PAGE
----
Senegal is a republic dominated by a strong executive branch. In February voters re-elected Macky Sall as president for a second term of five years in elections local and international observers considered generally free and fair. The government postponed until mid-2020 local municipal elections originally scheduled to take place in December.
Police and gendarmes are responsible for maintaining law and order. The army shares that responsibility in exceptional cases, such as during a state of emergency. The National Police are part of the Interior Ministry and operate in major cities. The Gendarmerie is part of the Ministry of Defense and primarily operates outside major cities. The army also reports to the Ministry of Defense. Civilian authorities generally maintained effective control over the security forces, but the government did not have effective mechanisms to punish abuse and corruption.
Significant human rights issues included unlawful or arbitrary killing by the government; torture and arbitrary arrests by security forces; harsh and potentially life-threatening prison conditions; lack of judicial independence; criminal libel; corruption, particularly in the judiciary, police, and elsewhere in the executive branch; trafficking in persons; criminalization of same-sex sexual conduct and violence against lesbian, gay, bisexual, transgender and intersex (LGBTI) persons; and forced child labor.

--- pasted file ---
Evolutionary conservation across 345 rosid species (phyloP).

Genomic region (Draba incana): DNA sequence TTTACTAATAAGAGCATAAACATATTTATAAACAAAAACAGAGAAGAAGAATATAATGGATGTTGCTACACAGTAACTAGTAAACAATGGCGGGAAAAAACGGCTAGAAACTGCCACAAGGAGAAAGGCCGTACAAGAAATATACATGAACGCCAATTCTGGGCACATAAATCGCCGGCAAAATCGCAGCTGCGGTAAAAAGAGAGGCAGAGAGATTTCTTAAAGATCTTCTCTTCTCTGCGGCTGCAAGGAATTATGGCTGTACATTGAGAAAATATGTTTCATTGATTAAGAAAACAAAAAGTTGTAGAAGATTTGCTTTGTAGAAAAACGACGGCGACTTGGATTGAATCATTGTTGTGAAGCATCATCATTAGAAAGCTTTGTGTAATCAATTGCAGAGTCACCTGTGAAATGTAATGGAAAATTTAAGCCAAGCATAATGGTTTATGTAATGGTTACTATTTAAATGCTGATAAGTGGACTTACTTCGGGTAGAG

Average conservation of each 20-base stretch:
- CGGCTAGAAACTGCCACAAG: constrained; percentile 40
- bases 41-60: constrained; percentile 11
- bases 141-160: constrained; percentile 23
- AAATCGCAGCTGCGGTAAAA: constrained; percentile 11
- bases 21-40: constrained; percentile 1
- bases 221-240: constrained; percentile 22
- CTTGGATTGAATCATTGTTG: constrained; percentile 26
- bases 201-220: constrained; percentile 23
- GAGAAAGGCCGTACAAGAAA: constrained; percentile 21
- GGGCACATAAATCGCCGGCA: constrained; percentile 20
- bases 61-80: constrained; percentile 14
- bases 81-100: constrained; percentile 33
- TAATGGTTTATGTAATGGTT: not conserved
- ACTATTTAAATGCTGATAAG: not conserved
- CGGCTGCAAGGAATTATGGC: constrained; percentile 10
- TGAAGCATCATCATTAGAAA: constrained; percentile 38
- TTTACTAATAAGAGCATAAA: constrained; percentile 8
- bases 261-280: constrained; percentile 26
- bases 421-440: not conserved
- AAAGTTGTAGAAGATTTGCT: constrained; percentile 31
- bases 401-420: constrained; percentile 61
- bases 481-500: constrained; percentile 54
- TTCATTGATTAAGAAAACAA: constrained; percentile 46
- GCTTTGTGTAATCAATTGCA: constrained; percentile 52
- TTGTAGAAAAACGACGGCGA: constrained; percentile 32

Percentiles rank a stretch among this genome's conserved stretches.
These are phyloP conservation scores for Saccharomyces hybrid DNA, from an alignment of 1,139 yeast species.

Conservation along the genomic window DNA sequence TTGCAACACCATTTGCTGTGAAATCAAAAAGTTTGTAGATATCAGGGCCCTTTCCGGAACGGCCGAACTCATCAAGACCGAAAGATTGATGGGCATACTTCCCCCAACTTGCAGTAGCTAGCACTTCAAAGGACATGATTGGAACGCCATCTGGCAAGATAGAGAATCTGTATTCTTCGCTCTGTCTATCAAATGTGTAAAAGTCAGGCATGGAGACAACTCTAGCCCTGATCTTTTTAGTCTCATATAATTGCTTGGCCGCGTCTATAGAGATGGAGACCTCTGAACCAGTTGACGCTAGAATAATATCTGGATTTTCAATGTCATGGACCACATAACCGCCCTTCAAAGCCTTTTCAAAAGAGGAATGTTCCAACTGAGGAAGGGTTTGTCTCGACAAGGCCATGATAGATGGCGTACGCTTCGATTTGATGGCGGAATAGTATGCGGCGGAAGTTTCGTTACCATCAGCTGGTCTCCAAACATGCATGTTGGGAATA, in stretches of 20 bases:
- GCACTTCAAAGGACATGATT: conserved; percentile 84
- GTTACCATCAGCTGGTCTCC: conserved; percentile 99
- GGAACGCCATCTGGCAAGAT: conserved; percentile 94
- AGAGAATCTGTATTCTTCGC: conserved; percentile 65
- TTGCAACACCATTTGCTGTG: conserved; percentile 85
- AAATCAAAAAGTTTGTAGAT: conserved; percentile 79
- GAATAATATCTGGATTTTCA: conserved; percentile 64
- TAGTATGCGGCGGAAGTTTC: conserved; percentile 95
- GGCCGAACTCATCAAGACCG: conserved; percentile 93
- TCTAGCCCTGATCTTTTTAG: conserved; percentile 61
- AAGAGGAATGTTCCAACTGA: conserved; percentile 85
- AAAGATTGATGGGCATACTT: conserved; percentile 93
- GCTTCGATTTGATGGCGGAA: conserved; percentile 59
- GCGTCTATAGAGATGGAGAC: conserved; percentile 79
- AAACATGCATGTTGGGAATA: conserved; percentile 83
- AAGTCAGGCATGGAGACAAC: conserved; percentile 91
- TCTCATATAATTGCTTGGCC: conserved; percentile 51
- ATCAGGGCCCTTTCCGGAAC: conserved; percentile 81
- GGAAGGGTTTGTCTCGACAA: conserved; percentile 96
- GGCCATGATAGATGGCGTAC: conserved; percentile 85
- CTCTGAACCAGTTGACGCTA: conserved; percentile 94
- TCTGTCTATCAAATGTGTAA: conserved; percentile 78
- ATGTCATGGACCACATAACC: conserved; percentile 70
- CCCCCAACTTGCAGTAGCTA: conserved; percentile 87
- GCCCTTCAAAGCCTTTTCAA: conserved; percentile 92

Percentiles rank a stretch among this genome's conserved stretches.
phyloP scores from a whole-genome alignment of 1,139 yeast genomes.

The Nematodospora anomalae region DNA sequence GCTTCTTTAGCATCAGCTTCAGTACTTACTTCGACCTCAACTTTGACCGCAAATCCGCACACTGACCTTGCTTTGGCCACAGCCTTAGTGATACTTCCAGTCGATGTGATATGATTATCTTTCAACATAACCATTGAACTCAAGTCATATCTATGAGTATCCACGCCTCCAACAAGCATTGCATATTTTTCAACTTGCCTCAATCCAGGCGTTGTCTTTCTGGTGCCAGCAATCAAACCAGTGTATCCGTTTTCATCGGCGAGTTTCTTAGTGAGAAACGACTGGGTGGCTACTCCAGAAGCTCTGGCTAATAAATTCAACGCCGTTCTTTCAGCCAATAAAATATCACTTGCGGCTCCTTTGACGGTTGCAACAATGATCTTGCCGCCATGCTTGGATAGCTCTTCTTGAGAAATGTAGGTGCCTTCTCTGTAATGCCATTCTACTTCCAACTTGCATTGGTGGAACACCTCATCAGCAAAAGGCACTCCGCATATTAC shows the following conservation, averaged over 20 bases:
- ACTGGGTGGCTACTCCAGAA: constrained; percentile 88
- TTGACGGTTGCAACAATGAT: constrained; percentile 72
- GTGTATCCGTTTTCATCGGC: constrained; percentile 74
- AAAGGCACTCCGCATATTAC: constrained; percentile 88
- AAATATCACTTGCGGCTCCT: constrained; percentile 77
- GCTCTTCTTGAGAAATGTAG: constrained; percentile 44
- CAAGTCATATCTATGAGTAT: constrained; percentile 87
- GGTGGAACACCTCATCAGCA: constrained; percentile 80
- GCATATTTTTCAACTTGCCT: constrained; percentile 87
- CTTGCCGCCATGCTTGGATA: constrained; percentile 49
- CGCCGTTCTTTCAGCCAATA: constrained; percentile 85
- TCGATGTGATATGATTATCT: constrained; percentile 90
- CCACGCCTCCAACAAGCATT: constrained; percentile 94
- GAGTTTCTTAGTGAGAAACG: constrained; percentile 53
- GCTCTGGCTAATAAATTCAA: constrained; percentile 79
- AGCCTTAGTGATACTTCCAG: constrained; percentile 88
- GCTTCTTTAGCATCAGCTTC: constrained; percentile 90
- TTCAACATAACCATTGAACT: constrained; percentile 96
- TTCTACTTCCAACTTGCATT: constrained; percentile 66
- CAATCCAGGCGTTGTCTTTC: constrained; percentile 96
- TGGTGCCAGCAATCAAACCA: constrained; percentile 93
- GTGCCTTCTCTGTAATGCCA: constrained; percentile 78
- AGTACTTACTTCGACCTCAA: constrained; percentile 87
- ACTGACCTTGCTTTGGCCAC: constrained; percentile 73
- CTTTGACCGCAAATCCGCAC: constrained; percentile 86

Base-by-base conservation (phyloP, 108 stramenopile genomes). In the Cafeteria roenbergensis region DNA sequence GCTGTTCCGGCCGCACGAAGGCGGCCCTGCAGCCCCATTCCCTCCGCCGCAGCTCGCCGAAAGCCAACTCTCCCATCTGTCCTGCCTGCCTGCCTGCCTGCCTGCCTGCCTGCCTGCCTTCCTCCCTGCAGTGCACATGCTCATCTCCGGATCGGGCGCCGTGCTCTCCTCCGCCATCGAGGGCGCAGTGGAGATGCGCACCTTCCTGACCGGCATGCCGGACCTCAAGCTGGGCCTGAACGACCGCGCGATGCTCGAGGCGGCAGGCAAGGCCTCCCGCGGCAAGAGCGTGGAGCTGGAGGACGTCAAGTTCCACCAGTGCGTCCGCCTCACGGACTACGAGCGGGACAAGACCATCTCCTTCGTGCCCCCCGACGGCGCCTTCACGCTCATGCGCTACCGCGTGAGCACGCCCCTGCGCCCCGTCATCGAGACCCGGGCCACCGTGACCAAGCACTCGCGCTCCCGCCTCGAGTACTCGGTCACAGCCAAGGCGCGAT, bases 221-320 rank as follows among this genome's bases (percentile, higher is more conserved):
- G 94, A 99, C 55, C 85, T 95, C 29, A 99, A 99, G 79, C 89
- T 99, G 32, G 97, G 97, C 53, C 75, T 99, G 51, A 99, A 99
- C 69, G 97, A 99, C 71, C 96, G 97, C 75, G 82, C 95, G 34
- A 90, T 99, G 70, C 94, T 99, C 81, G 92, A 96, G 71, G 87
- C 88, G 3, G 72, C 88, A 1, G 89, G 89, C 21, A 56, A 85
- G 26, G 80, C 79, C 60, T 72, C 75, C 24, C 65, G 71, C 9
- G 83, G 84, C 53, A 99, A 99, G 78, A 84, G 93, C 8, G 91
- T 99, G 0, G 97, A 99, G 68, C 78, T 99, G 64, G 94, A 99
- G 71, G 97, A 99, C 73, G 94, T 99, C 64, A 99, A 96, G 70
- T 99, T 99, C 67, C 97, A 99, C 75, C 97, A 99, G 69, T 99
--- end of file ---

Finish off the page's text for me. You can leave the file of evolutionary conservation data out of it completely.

The government took steps to identify, investigate, prosecute, and punish officials who committed abuses, whether in the security forces or elsewhere in the government, but impunity for abuses existed.
In the southern Casamance region, situated between The Gambia and Guinea-Bissau, a de facto ceasefire between security forces and armed separatists continued for a seventh year. Sporadic incidents of violence occurred in the Casamance, but they were associated more with criminal activity than directly with the separatist conflict. Individuals associated with various factions of the separatist Movement of Democratic Forces of the Casamance (MFDC) continued to rob and harass local populations. There were occasional accidental contacts, skirmishes, and arrest of MFDC units by security forces. Mediation efforts continued in search of a negotiated resolution of the conflict, which began in 1982. The government regularly investigated and prosecuted these incidents.